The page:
I still want to believe it was a normal flu, but I know not everybody develops the full spectrum of symptoms.
I put myself in total physical isolation and contacted my doctor via email, asking to be tested, but my symptoms don’t seem to be severe enough.
I guess we don’t have enough swabs.
Thank god I already feel much better, but I still don’t know if I’m positive and a potential danger for putting others, like my eighty-year-old mother, at life risk. So, as advised, I keep staying physically isolated.
Twice a day, I get food from my family living in the flat next door. They come over to put it in front of my door. This picture looks to me like being in prison, but I’m a lucky prisoner; I get really good Italian food, and my prison is stocked with great books. I have Wi-Fi, a TV, and Netflix.
I’m thinking about moving my quarantine to my main domicile, keeping isolated, but what if a family member gets ill, and I’m not allowed by the government to move and will never see them again?
It feels weird and anguishing.
Watching videos of Italians, even my favorite singers, cheering each other up and sustaining us all with songs from their balconies make my eyes get wet. I need to swallow, and I feel as if my heart would be the softest place on earth.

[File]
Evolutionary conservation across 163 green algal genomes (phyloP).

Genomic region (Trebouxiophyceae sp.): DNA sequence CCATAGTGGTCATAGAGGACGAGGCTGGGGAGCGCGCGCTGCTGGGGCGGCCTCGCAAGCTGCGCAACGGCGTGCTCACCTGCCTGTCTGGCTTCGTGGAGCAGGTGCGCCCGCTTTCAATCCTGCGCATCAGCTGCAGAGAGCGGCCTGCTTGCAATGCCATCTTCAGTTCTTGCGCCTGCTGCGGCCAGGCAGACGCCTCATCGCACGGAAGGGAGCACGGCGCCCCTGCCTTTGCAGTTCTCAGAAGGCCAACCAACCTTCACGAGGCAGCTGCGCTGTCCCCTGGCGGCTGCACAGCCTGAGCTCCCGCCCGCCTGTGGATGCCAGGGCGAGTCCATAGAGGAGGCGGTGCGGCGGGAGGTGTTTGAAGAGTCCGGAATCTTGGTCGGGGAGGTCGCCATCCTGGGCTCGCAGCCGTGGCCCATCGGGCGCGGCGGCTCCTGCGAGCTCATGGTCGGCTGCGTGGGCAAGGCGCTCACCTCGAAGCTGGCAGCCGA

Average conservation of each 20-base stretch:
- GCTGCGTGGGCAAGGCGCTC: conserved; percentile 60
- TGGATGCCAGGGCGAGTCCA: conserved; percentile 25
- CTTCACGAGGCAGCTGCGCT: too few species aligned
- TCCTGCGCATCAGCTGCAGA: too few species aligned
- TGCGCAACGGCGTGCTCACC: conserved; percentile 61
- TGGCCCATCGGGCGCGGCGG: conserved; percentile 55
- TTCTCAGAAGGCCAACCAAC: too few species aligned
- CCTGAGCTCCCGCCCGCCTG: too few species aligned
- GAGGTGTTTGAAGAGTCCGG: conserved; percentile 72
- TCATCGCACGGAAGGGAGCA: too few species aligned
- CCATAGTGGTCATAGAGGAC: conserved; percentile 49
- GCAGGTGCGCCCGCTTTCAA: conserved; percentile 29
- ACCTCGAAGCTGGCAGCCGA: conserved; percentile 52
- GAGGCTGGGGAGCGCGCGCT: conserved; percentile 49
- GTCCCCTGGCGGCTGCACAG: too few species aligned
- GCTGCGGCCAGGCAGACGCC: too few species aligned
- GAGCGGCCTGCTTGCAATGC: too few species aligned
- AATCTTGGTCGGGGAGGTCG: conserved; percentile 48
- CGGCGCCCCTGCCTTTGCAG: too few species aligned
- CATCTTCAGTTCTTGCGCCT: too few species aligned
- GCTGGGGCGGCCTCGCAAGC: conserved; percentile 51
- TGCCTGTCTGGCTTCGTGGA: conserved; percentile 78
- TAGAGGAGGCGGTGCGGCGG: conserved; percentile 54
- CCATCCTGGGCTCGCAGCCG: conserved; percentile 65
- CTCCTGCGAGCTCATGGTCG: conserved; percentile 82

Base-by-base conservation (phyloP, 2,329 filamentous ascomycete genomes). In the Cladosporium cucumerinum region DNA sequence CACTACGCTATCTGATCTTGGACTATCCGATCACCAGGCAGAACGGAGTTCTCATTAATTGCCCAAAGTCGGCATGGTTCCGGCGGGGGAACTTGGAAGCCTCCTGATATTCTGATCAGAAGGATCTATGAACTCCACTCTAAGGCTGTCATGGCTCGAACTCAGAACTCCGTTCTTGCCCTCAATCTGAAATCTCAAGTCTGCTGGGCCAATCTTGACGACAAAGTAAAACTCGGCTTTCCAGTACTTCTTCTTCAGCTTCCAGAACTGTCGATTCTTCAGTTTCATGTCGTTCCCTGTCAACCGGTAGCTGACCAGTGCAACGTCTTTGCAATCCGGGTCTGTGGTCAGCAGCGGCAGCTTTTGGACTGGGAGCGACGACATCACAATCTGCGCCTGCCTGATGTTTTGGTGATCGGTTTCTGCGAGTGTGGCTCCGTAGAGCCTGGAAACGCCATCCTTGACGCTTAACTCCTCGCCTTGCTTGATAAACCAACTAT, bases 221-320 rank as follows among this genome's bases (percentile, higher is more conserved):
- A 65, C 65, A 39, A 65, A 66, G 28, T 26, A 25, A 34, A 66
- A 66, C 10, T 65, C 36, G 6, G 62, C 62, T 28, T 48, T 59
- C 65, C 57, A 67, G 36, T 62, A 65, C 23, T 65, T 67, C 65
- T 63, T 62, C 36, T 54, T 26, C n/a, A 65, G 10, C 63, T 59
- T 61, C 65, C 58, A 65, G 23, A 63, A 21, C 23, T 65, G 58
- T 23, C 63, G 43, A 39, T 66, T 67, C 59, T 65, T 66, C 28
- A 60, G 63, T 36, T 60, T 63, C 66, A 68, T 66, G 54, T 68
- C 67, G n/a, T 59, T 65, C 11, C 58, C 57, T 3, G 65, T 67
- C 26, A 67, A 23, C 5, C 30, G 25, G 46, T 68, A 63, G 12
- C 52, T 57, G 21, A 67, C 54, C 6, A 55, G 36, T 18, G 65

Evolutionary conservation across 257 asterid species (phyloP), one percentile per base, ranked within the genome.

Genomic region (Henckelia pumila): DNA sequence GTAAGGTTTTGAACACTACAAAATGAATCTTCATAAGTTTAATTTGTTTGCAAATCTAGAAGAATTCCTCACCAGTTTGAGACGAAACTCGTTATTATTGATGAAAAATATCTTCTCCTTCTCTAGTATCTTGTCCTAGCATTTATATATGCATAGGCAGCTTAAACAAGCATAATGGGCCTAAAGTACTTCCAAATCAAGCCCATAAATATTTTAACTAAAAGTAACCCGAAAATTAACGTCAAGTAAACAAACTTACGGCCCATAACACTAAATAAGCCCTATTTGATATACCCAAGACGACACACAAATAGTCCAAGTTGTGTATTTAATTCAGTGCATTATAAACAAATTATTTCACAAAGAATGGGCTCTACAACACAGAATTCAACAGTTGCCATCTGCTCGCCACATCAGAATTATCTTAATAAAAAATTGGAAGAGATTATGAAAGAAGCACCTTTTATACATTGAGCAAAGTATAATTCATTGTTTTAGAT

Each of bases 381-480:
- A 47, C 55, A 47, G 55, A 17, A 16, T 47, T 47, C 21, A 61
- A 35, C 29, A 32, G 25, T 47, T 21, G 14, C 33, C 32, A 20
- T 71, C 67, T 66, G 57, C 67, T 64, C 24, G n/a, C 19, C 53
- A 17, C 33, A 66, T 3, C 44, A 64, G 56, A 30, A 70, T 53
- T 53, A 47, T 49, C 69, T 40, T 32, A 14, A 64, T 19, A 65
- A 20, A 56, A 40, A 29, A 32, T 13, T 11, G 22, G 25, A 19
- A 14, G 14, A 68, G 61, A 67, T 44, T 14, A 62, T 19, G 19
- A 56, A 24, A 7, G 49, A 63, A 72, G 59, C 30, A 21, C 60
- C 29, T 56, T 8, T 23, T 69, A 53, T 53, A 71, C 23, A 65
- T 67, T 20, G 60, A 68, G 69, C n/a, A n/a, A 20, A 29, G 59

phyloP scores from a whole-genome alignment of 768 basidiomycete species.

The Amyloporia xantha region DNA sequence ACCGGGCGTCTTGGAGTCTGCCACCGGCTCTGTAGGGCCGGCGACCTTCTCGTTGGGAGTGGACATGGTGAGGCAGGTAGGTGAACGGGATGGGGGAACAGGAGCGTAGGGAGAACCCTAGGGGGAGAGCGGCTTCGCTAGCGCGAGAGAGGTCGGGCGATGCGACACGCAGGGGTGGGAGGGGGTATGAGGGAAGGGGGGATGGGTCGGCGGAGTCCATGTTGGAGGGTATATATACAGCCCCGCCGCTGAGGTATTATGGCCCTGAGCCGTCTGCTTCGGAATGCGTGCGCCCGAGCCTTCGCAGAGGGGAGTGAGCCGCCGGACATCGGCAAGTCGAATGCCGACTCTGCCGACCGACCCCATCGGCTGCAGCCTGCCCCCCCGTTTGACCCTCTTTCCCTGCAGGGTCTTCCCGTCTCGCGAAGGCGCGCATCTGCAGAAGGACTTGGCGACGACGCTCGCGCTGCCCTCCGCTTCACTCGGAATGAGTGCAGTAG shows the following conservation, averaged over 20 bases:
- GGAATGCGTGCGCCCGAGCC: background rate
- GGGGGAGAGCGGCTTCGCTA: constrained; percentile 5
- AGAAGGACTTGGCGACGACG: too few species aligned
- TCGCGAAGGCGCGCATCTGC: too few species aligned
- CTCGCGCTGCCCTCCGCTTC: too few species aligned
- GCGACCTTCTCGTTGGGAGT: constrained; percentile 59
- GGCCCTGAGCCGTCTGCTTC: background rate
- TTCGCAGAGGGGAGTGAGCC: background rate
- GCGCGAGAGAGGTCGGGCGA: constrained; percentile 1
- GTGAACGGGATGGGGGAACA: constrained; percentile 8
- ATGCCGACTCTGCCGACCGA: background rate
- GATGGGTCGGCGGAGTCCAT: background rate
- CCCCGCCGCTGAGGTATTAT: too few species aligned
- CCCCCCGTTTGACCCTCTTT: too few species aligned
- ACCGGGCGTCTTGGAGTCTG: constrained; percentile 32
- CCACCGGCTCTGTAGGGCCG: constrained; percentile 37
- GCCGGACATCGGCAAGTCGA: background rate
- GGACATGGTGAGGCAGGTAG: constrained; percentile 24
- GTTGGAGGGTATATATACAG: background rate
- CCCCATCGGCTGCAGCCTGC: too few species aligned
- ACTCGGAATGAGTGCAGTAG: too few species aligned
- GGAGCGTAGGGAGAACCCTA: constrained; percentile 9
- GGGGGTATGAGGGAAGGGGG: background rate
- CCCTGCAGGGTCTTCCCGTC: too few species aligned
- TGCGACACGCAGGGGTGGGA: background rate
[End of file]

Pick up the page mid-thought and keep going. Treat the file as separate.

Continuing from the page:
Seeing pictures of Chinese doctors being flown to Italy to support our health system with planes full of medical equipment, and photographs of the Italian flag proudly shown in several countries of the world fills me up with wonder, emotion, and a deep sense of gratitude.
Never in my life have I felt such a deep sense of global support, of solidarity, and of sharing humanity together! And my eyes get wet again.
The same support and solidarity I want to send out to ALL OF YOU!
I feel deep empathy and sorrow for all the people touched by this tragic epidemic, for the lonesome elderly being quarantined, and for all those who lost or are going to lose a dear one, robbed of the chance to say goodbye due to the risk of infection.